The most effective metaphors span across the entire scope of your text. You don’t need to find a metaphor that captures the subject with all its nuances and aspects. This is rarely possible. But you should aim to craft a metaphor that applies to all the elements you will talk about. If you can’t find any, it might indicate that you are trying to squeeze too much into your text. Whether you decide to reduce the scope or settle with a metaphor covering only part of it, avoid switching metaphors when clearly still within the same content.
Tim Urban manages to keep the monkey metaphor alive (and effective) throughout the talk. In fact, as the text progresses, the monkey helps us understand more aspects of what goes on in Tim’s mind with minimal explanations. And this brings us to the last aspect to consider.
Evolving and Playful
A familiar and visual metaphor that spans the entire scope of the text and triggers new insights is excellent and effective. If you manage to craft a metaphor that also evolves and invites the audience to keep playing with it, you have really hit the jackpot.
Tim Urban’s monkey is not a static metaphor. It evolves as the talk progresses, and it does that naturally and effortlessly. When Tim Urban introduces the Panic Monster, we learn about another aspect of the procrastination monkey: something can scare it off. The monkey is no longer just that impulsive creature that takes over. We get to see another side of it. And this new characteristic of the monkey is perfectly aligned with it being a monkey. We can imagine a monkey being scared of something, running away and climbing the highest tree it can find. The metaphor has evolved and added new insights to our understanding of the subject.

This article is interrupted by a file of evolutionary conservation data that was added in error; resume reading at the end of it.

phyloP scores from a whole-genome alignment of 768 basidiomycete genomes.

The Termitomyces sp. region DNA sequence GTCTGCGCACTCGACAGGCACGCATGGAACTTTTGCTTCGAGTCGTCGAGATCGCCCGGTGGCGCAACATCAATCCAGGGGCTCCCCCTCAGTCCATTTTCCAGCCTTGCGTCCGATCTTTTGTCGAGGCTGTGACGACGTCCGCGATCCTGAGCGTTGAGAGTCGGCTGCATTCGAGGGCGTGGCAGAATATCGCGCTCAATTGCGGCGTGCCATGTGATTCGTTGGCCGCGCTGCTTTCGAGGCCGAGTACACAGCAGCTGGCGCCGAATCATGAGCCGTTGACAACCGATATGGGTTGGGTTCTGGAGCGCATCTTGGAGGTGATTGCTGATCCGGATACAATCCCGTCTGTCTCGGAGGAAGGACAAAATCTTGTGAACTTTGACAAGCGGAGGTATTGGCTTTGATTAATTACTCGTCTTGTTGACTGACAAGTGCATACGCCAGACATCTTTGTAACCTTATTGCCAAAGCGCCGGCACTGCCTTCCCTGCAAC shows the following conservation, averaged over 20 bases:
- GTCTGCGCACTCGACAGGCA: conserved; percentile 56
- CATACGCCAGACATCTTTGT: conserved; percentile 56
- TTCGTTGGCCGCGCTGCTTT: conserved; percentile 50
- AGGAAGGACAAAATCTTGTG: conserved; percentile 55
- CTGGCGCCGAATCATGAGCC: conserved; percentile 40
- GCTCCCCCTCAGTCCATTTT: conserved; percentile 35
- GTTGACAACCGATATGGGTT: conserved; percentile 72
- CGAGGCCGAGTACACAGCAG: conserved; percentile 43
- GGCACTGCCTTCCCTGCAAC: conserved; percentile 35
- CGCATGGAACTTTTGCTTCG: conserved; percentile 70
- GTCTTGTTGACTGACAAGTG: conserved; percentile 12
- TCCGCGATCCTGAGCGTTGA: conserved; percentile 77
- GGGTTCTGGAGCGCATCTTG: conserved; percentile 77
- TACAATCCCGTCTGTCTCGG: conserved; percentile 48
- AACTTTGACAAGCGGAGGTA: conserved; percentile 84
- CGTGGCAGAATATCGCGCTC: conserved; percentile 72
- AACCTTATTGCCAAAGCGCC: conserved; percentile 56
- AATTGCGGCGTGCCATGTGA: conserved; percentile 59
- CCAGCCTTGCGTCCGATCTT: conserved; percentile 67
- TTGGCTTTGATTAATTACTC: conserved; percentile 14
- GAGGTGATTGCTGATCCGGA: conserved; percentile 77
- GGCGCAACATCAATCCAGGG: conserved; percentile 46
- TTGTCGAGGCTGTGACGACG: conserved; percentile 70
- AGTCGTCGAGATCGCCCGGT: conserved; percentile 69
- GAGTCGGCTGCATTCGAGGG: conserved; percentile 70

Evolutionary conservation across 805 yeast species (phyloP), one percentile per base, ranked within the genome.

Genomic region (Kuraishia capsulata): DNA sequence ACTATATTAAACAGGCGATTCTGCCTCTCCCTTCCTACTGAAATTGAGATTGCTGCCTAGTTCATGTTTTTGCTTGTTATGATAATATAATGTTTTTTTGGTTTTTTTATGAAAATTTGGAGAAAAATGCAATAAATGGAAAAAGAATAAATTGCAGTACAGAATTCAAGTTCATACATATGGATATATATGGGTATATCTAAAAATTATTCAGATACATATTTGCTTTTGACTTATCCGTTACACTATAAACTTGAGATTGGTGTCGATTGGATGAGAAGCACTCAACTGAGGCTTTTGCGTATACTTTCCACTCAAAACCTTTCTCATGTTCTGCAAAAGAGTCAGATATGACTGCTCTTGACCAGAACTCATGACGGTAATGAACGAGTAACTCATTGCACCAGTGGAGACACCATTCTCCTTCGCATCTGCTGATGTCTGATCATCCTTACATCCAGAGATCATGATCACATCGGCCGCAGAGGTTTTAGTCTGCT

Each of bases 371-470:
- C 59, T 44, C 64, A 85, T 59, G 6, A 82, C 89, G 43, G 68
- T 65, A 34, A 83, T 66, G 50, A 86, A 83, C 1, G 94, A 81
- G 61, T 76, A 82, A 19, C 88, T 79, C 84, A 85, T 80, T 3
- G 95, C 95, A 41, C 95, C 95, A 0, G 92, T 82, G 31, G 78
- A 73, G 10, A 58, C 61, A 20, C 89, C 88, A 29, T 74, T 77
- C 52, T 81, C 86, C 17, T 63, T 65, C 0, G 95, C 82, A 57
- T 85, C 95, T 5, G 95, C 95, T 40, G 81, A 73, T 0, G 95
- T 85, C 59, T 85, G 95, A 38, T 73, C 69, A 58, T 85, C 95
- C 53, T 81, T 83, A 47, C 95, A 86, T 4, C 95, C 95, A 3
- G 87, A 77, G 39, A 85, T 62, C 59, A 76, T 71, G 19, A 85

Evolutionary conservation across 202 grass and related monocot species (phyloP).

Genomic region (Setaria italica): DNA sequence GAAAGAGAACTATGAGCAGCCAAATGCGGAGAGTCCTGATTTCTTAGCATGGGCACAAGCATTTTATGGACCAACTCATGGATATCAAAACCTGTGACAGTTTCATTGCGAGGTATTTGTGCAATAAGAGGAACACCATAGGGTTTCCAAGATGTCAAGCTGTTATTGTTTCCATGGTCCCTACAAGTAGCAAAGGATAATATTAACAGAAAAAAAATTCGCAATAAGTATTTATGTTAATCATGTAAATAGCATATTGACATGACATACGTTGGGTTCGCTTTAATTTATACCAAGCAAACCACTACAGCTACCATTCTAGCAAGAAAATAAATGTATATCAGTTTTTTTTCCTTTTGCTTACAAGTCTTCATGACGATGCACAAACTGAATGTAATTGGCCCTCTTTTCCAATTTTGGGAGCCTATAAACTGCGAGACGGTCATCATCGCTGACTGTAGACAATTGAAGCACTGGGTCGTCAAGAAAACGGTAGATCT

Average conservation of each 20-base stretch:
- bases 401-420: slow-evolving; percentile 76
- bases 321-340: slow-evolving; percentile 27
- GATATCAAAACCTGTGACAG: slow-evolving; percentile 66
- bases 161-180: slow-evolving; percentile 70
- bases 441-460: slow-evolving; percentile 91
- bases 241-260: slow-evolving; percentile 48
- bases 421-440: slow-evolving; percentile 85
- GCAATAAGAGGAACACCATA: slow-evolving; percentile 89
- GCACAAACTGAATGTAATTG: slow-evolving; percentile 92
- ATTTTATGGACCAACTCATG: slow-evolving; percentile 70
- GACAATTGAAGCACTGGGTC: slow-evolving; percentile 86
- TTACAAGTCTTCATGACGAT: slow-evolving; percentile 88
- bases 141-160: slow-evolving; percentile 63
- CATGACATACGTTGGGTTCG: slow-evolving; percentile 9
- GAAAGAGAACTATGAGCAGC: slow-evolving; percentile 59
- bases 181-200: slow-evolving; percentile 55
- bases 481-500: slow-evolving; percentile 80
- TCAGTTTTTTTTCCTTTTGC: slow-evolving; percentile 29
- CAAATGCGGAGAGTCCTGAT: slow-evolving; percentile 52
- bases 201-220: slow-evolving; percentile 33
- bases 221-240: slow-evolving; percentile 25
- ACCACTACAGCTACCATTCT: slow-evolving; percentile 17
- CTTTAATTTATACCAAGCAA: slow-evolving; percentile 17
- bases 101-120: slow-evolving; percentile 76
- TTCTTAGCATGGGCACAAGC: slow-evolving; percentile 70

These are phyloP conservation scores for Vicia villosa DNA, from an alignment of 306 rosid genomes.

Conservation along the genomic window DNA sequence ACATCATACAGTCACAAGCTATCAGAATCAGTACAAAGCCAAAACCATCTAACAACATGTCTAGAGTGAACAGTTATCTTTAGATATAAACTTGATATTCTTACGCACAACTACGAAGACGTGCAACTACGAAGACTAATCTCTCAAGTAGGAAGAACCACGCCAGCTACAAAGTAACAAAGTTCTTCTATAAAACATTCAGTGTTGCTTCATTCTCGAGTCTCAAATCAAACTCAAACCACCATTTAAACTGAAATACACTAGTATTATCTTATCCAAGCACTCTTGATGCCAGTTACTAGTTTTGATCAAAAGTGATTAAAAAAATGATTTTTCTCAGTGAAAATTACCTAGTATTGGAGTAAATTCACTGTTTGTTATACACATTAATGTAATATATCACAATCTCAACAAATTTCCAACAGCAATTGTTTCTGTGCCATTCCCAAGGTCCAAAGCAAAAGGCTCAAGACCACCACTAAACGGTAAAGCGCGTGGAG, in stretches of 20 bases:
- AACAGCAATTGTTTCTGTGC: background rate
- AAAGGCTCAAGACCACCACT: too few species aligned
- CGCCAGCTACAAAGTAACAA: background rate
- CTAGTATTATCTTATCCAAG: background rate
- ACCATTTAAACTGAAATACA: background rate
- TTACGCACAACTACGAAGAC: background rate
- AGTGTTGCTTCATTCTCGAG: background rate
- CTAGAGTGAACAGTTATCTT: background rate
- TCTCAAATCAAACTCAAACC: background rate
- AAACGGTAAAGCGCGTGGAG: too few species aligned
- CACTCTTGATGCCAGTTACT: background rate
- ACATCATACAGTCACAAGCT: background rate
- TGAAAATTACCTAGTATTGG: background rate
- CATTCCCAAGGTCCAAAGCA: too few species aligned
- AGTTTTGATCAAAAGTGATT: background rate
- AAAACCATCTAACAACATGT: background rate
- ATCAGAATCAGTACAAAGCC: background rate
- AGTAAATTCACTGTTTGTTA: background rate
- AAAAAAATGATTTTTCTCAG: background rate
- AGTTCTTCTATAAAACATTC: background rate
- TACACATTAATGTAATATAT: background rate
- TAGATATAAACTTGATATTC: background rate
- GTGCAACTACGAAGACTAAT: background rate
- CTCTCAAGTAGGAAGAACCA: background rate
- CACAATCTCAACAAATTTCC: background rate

But that’s not all. Since this metaphor is so engaging and familiar, we are likely to take it even further. I found myself thinking about other situations that might trigger different behaviors of the monkey — the one inside my head. I took the metaphor Tim Urban has crafted and continued to play with it and evolve it myself. It is an excellent Renewable Impact that creates a continuous relationship with the text and its author.
When you craft an effective metaphor and use it wisely in your text, you can turn a good idea into an unforgettable one.
A good metaphor can be a source of surprise, not only for your audience but also for you. Often, you will gain new and surprising insights on the subject as your craft your metaphor. When you do, you know you have nailed it.
Think of a memorable metaphor in a text you have read or listened to and consider what made it effective.
Think of an abstract concept you are highly familiar with. Craft a metaphor that highlights a few aspects of that subject. Consider whether the metaphor promotes new understanding of the subject — something that surprises even you.